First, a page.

The main focus of this stage is ensuring that there are no factors that prohibit the assignment from commencing. The following procedures are carried out as part of this stage;

      • Ensure client due diligence and anti- money laundering information is up to date.
      • Review whether there are any Ethical threats to the assignment and where such threats occur, are there safeguards that can be applied to allow the engagement to continue.
      • If there was a different auditor in place in the prior year, has sufficient appropriate evidence been obtained concerning the opening balances. In such instances, professional clearance should be obtained from the outgoing auditor.
      • A letter of engagement is prepared and signed.

      Stage 2- Risk Assessment

      This stage involves an assessment of the company’s situation from various sources with a view to determining the overall audit risk. This stage involves;

      • A review of issues arising in previous years.
      • A review of the permanent audit file of the company and any relevant correspondence during the year.
      • Discussions with management on any relevant issues which occurred during the year.
      • A review of draft financial information to compile a preliminary analytical review.
      • A review of the internal controls in place in the company.
      • A calculation of materiality
      • A preliminary assessment of going concern.

      Stage 3- Audit Approach

      Following on from stage 2, should be a summary of the key audit risks and how these risks affect the planned approach of the audit. The overall risk (including fraud risk) should be assessed as low, medium or high.

      For each individual financial statement level, a planned audit approach should be documented. All risk areas should have an appropriate plan to deal with that risk. The work program of the audit should be driven by this.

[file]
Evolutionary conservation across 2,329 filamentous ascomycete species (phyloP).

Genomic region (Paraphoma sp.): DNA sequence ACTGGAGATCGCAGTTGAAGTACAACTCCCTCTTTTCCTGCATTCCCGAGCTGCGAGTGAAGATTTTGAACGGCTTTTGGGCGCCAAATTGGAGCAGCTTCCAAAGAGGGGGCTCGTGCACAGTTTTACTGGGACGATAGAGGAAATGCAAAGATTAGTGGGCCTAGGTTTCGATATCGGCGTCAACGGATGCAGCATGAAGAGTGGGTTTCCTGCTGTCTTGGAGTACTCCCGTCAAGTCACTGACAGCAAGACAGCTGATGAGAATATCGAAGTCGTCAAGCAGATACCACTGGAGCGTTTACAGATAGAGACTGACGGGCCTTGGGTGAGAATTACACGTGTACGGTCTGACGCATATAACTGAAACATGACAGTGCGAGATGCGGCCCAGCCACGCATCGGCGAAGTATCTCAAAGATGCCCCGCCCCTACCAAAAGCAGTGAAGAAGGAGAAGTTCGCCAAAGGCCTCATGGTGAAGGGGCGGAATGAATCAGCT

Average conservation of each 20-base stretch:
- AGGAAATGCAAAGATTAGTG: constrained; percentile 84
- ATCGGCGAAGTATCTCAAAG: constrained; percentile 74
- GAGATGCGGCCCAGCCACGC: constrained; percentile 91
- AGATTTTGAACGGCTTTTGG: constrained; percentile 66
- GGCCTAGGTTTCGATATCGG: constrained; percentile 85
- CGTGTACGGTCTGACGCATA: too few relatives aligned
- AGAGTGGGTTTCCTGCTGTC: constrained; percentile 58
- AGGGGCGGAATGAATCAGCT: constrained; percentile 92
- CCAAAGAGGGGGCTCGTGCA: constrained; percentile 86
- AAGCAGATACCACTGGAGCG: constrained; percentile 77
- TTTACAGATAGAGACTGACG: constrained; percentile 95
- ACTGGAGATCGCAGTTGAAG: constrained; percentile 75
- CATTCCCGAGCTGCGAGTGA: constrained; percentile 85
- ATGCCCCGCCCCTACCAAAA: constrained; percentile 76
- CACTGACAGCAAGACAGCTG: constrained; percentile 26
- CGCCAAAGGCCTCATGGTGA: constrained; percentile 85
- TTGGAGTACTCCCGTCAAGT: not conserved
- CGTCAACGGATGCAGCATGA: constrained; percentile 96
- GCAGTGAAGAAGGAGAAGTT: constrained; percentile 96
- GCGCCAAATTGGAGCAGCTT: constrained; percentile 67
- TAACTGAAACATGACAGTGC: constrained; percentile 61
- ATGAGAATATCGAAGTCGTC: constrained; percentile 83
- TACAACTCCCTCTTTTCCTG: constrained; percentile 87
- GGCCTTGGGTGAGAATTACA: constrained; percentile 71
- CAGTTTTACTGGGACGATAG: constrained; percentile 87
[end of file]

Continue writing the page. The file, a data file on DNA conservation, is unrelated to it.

Another matter to be considered at this stage is the framework on which the financial statements will be prepared and if reduced disclosure options are available.

      Stage 4- Administration

      An appropriate staffing plan should be put in place for the assignment (with appropriate skillsets and experience assigned to the team). A timetable for completion of the job should be agreed with the client.

      Stage 5- Audit team briefing

      A team meeting sets out the planned audit approach, the key risk areas, how these risks will be addressed and clarifies each members role in the assignment.

      Stage 6- Client Service

      Consider whether any useful recommendations can be made to the client regarding any issues identified.

      Stage 7- Client Communication

      The client should be notified of any changes in the nature/scope of the assignment. In addition to this, the information required by the audit team is communicated to and agreed with the client.

      What questions do you have?

      We are happy to help. Please post your comment below or contact our friendly and knowledgeable team on 01 677 9000. 

      To keep in touch, connect with us on Linkedin.

      If this article helped you, please share it with other businesses.
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        Posted on July 3, 2018 by Cooney Carey